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From her mom, Brittany:

Chloe had just graduated from kindergarten. Seven days later, we were playing at the park which was five-year-old Chloe’s favorite thing. We didn’t know but Chloe was very, very sick. After playing at the park all day, Chloe’s Mom picked her up. She took her to the er that evening because Chloe was crying with a headache, she thought it was a migraine. Her labs showed something we couldn’t believe. They gave her insulin at our local hospital and were waiting on her sugar to get below 600 so the Lifeline ambulance could take her to Children’s Hospital. I will never forget that phone call, “Chloe’s on her way to Children’s her blood sugar was over 1000 they think she is diabetic.”
We jumped in the car and took off, we beat the ambulance, we waited two hours before she got there…
Meanwhile, Chloe was asleep, slowly slipping into ketoacidosis, waiting for the insulin to start working.

Upon arriving at the hospital, we were whisked into a room with doctors and nurses coming in and out. The waiting. The not knowing what exactly is going on. Thinking about all the symptoms we had missed. My husband telling the doctors there that he gave her a Reese cup at the park — we all felt at fault; I felt horrible. I fed her crap and that’s why her sugar is high five hours later. Apologizing saying I will only give her vegetables for snacks from now on. Crying because I thought I’d never be able to buy her another happy meal. The ER docs telling us we are good parents and that was not it. The confirmation that it is Type 1 Diabetes, the insulin, feeling “shell shocked”, calling Children’s home for the next few days. The next days were a whirl-wind of learning how to draw insulin, test blood sugars, count carbohydrates, and learn what everything means.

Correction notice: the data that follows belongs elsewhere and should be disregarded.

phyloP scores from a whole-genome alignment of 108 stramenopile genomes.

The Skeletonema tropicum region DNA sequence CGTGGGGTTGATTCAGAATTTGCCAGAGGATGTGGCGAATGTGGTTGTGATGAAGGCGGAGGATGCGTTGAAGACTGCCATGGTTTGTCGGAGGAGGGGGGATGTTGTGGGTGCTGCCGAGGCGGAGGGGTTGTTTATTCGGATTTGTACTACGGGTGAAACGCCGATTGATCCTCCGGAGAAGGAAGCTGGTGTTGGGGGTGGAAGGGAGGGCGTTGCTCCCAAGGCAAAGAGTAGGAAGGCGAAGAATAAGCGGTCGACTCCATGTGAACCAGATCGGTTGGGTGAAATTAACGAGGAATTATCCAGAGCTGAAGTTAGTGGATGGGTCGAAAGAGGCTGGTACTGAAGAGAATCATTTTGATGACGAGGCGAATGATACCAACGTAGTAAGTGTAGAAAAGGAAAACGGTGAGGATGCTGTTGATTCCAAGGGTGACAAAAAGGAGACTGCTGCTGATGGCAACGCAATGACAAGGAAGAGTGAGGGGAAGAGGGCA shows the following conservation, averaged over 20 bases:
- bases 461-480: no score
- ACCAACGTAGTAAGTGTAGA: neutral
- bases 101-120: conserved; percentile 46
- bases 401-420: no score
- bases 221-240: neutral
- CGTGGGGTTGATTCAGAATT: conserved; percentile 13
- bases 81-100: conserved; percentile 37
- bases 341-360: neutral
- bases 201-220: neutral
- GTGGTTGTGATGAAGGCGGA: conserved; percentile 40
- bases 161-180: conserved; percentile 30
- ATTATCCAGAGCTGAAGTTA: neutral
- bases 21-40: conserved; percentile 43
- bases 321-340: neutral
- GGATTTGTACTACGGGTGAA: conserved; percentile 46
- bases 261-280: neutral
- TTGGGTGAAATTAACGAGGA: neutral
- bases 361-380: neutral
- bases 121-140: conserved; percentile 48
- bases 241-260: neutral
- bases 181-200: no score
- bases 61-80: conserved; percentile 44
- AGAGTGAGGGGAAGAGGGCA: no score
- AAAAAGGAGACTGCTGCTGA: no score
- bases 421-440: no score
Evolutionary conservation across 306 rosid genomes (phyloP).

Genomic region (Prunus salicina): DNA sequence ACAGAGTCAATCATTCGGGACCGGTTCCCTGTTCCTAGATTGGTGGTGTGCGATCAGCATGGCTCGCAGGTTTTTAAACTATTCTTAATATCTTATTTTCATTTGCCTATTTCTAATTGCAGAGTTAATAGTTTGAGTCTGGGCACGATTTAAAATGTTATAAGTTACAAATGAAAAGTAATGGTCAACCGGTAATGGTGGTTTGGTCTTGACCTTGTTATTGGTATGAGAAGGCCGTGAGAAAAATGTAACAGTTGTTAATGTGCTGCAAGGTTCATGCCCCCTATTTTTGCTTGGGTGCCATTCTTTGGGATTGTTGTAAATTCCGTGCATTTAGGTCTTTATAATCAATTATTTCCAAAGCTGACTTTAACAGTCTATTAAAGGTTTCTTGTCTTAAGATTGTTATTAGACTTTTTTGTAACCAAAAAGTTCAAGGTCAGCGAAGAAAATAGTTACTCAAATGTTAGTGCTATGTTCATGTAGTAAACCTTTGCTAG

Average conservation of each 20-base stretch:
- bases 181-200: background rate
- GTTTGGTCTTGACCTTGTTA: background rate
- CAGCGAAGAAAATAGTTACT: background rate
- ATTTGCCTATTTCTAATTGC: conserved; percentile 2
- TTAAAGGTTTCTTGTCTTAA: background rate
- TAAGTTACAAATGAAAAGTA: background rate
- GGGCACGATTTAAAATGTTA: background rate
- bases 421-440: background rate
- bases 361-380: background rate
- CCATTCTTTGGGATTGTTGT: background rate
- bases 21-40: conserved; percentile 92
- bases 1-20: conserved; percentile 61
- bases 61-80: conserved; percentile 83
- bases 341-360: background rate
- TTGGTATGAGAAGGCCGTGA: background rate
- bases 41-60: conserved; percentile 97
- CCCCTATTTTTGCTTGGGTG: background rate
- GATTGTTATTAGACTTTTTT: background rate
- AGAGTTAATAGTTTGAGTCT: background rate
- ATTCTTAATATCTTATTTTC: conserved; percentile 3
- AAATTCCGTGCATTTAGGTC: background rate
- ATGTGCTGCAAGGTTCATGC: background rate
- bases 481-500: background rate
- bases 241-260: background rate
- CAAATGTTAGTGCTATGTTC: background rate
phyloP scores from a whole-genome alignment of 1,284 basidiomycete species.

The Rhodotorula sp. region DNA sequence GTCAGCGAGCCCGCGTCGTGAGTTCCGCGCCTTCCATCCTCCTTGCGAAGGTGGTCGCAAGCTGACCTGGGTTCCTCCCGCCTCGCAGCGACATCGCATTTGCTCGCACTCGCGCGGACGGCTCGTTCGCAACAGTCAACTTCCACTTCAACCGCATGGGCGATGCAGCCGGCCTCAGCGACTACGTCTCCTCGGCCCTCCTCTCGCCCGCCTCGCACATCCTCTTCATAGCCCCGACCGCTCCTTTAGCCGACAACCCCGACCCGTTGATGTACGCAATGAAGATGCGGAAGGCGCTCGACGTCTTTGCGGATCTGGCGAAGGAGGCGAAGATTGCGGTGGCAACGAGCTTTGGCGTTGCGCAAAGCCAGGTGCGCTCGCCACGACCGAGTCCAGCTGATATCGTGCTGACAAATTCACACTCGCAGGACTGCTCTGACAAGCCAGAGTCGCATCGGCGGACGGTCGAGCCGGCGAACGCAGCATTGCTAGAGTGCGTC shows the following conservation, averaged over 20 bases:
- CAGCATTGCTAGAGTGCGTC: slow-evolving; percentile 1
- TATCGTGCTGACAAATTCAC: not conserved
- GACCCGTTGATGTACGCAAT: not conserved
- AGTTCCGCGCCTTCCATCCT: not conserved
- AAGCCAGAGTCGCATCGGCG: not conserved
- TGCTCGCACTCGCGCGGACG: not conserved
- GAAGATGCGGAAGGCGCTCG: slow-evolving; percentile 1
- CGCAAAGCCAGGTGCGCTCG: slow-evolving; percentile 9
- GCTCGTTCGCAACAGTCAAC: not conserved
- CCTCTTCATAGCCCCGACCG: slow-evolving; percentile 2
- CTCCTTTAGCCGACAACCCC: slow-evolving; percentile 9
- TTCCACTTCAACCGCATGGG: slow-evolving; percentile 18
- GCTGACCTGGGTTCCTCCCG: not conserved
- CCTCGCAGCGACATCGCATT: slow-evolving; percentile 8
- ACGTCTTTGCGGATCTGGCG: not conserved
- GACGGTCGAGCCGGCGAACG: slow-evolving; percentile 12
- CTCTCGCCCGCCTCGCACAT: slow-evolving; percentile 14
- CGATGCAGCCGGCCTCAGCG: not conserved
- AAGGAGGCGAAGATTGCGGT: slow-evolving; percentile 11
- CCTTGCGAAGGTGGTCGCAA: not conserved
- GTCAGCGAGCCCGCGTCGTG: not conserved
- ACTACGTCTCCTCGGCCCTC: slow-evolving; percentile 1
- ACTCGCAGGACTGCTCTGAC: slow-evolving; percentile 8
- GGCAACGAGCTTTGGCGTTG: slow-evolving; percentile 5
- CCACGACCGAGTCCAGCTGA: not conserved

Today she’s an amazing teenager, you probably wouldn’t even know about her diabetes unless you noticed her Dexcom or pump peeking out from her sleeve. She turned her life over to God, she’s driving, going to be a senior this coming school year, and has a summer job. I couldn’t be more proud of her.

Thriving with T1D
since 2013

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